Two fights. Two caps.
However, Rogue was a resilient team. They mirrored their enemy’s composition on their round of attack and managed to breakthrough. This kept the lights on and their hopes for an upset alive. Returning to their Junkrat composition on Round 2, the team began to hold EnVyUs’ advances into Point A.
Point B was more of the same. And soon enough, to all of our surprise, Rogue--took map one. It was here we all sat up in our chairs and unglued our eyes off of our second monitors. We had a game on our hands.
It’s funny how before the days of starting matches on Control, we see a clear narrative set early on and it’s apparent in this match. The underdogs were not going to let this dynastic team just walk over them. Rogue made EnVyUs work for every team fight win. Even with map two, each fight was back and forth and both teams flexed their hero pools around as much as they saw fit. Kevin "TviQ" Lindström piloting Genji as Jonathan "Reinforce" Larsson took up his signature Reinhardt. Timo "Taimou" Kettunen on his McCree and the late, great, Dennis "INTERNETHULK" Hawelka spearheading EnVyUs’ team fights.
Map two would be a friendly reminder the Team EnVyUs was the best in the world for a reason. They were not going to give up the crown easily. Rogue managed to answer back on map three. EnVyUs on map four. It all came down to Lijiang Tower.
Much like the match in general, map five was back and forth. Again set the stage on where Overwatch, as a game, was at, this was back when Control was the best of five rounds, not the best of three. With that in mind, Rogue narrowly takes the first sub-map, battling Team EnVyUs with scrappy Dive compositions. Upon review, Ronnie "Talespin" DuPree’s performance on Tracer was outstanding, nearly clutching the sub-map with a double Pulse Bomb kill deep into the round.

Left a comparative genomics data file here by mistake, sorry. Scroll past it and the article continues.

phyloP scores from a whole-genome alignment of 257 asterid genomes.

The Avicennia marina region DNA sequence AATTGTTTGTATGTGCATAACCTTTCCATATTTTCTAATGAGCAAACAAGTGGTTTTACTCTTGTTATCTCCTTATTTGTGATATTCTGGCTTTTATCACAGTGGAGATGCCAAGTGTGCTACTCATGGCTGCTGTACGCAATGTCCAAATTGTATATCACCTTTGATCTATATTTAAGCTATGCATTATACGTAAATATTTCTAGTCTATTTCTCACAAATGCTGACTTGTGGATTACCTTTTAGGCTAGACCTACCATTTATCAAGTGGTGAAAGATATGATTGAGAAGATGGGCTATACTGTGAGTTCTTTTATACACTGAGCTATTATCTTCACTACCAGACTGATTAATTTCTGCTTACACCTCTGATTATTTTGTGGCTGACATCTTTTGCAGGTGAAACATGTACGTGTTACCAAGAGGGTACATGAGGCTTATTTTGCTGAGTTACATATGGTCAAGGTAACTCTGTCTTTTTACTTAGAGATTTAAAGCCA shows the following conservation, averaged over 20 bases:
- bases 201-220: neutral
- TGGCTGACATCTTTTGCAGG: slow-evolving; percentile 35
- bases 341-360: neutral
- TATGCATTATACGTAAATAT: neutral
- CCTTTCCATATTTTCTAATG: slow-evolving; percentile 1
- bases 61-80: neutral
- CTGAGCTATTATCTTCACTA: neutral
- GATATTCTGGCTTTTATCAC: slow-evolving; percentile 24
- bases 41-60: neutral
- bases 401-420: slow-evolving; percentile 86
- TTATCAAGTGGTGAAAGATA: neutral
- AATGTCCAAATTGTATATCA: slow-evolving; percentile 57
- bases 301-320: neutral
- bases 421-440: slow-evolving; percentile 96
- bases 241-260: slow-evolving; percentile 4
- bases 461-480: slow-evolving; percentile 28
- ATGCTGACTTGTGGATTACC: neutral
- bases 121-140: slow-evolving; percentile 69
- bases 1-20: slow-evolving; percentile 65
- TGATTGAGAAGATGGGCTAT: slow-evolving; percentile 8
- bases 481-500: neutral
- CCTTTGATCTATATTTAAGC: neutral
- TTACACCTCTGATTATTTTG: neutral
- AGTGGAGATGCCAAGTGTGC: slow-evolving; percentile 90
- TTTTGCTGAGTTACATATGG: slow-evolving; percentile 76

On Control Center, Team EnVyUs roars back, running away with an early lead. However, this takes us to our first trip to Night Market where Team EnVyUs utterly dominates Rogue 100-0. Now, this is an important fact to remember going forward.
And yes, it will be on the test. Rogue answers back with a strong performance on their second round of Gardens which leaves the map score tied, 2-2. In map five of the closest anyone has taken Team EnVyUs in months, in the final sub-map of the series, on a sub-map they recently just lost on, Rogue finally puts Team EnVyUs’ streak to rest.
The kings were dead. Long live the kings!
Like former coach and esports journalist, Samuel “oPlaiD” Lingle, wrote, “Esports is addicted to superlatives.” Problem is, I’m a friend looking for a fix. This is easily one of the best matches of Overwatch lost to the erosion of time and the spectacle of the Overwatch League. Not only that, but this is the game that gave us one of the immortals calls in Overwatch, that many people might not have even been around for.
So I suggest you “put your damn headsets on” and go relive history.
Images via Blizzard Entertainment and ESL.